Watercolor Surfaces and Brushes with Few Techniques

Watercolor Brushes

There is seemingly an endless variety of brushes designed for watercolor painting. Most watercolor brushes are made of some type of creature hair. Sable brushes are delicate and are preferred by most watercolor craftsmen. Many brushes produced today are mixes between normal fibers and synthetic fibers. A significant number of these brushes provide the benefits of both normal fiber brushes and synthetic fiber brushes. Nylon brushes are purely synthetic and can likewise be used for watercolor painting. Nylon brushes tend to keep their shape longer and are more durable than regular brushes. Not to mention less expensive. Bristle brushes are generally not designed for watercolor painting albeit some interesting effects can be created with them. We would suggest experimenting with different types of brushes to find the type that is best suited for what affects you are attempting to achieve. There are additionally different shapes of brushes for watercolor painting. Level brushes are a square shape, while round brushes are more cylindrical and afterward taper to a point. Brush sizes are designated by the number given to them. A no. 24 brush is the largest round brush while a no. 00 is the smallest round brush.

Watercolor Painting Techniques

Watercolor painting takes into consideration a variety of effects. Some of these watercolor painting techniques take into account a lot of control with respect to the craftsman while other techniques provide the craftsman with little control.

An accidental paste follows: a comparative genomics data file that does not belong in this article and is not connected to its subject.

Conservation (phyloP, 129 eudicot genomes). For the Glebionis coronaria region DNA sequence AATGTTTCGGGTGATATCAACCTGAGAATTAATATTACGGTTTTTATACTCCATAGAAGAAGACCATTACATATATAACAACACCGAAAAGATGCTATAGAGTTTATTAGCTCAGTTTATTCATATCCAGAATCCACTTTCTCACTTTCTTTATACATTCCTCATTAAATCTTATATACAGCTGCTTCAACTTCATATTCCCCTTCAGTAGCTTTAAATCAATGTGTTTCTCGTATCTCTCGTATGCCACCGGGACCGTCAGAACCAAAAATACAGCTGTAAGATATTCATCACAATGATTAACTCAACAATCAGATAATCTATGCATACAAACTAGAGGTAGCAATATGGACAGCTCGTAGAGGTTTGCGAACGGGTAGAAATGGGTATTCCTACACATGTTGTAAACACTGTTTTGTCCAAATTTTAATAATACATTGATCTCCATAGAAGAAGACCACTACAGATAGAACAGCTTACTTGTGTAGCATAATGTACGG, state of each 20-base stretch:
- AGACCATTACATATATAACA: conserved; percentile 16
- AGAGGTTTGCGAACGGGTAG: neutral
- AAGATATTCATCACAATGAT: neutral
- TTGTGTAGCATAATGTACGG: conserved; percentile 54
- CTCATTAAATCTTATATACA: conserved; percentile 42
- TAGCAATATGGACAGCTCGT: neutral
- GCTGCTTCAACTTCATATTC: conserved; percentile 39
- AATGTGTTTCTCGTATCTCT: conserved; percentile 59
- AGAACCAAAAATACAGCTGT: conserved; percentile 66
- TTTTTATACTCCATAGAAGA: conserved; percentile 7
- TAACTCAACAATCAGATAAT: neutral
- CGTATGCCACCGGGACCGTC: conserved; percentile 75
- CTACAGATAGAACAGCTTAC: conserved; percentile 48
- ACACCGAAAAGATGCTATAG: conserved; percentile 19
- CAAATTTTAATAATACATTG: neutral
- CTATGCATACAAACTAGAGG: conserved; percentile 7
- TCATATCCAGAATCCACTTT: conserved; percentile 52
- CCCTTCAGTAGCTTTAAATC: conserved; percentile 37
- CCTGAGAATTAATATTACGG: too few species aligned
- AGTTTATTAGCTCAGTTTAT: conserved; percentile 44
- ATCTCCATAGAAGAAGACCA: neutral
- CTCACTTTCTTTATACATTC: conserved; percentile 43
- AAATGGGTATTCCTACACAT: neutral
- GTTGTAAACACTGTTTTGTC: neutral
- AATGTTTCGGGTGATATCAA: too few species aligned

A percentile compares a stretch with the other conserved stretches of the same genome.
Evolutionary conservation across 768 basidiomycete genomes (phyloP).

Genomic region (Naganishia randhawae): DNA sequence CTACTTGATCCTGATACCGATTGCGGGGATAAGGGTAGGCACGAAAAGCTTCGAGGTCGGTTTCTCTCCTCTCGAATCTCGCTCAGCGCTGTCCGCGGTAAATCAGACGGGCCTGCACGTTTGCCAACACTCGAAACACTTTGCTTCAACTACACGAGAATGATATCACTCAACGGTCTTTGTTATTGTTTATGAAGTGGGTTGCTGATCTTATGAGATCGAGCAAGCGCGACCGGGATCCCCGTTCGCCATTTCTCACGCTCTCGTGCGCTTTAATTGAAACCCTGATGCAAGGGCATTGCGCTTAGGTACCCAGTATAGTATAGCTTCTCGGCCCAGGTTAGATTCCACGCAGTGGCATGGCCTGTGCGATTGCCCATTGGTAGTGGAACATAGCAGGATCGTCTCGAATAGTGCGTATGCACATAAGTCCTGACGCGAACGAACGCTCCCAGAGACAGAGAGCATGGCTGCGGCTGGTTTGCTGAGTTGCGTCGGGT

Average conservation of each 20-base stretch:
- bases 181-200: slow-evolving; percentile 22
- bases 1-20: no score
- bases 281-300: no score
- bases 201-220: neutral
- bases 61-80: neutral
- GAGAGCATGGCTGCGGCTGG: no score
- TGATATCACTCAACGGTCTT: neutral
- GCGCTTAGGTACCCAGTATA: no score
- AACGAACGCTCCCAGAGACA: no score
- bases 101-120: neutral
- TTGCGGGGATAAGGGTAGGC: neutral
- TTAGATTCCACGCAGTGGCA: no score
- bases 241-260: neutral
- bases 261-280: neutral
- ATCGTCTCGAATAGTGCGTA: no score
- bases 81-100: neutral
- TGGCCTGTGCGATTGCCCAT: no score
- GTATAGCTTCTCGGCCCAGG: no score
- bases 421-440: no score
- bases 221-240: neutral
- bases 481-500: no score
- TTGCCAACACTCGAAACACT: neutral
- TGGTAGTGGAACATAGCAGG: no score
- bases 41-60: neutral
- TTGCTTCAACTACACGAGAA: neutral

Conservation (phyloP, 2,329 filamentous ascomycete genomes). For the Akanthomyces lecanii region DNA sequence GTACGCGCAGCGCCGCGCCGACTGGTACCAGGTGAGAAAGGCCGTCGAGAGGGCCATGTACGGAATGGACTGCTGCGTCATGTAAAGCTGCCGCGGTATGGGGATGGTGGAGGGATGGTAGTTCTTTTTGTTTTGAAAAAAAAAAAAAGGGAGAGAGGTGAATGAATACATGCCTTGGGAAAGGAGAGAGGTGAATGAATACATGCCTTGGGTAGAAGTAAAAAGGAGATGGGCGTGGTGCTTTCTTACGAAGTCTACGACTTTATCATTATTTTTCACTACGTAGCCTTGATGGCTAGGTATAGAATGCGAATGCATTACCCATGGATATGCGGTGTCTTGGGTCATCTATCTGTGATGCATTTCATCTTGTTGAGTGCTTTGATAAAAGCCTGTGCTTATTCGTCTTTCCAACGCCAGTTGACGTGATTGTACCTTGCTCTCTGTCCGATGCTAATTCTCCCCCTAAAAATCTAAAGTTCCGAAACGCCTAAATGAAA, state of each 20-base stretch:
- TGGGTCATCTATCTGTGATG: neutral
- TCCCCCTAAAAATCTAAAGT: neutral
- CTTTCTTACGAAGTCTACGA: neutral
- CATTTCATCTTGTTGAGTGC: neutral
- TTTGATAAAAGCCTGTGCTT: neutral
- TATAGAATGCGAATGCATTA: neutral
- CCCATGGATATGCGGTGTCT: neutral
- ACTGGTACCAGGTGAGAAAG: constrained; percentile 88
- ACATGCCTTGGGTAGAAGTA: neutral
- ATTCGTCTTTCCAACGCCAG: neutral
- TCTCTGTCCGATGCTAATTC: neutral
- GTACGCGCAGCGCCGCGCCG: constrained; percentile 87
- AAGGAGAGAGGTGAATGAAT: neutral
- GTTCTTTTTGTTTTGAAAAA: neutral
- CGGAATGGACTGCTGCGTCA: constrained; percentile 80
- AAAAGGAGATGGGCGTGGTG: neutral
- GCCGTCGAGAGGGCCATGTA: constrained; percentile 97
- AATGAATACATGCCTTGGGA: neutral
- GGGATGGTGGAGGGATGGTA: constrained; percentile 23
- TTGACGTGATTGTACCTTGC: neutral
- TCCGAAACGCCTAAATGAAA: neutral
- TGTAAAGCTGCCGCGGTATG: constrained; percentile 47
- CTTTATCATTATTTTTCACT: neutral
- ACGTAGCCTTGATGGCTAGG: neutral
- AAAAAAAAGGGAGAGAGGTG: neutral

why we use alcohol markers

Wet or Dry-

This watercolor painting technique is exactly the way that it sounds-wet paint on a dry surface. This might include applying a transparent wash or it might include a heavier concentration of paint. This technique permits the craftsman quite a touch of command over the medium. When watercolor paper is used, the paint is absorbed into the paper permitting the craftsman to guide the paint into the areas where it is desired.

Wet on Wet-

This watercolor painting technique is putting wet paint into an area that is already saturated with moisture. This area could be wet because of watercolor paint or it very well may be wet because of a wash of water. This watercolor painting technique does not permit the craftsman to have full command over the medium. The water pulls the applied pigment this way and that because of capillary activity. This watercolor painting technique, albeit difficult to control, does create some interesting effects.

Dry Brush-

The dry brush watercolor technique is used to create textures click here for more. It is achieved by wetting the brush first with watercolor and afterward scouring the brush a piece on a surface like a paper towel to dry it out a little. Then the brush is used to apply the remaining tone to the surface. Because of the brush having very little paint in it a textured imprint results on the surface.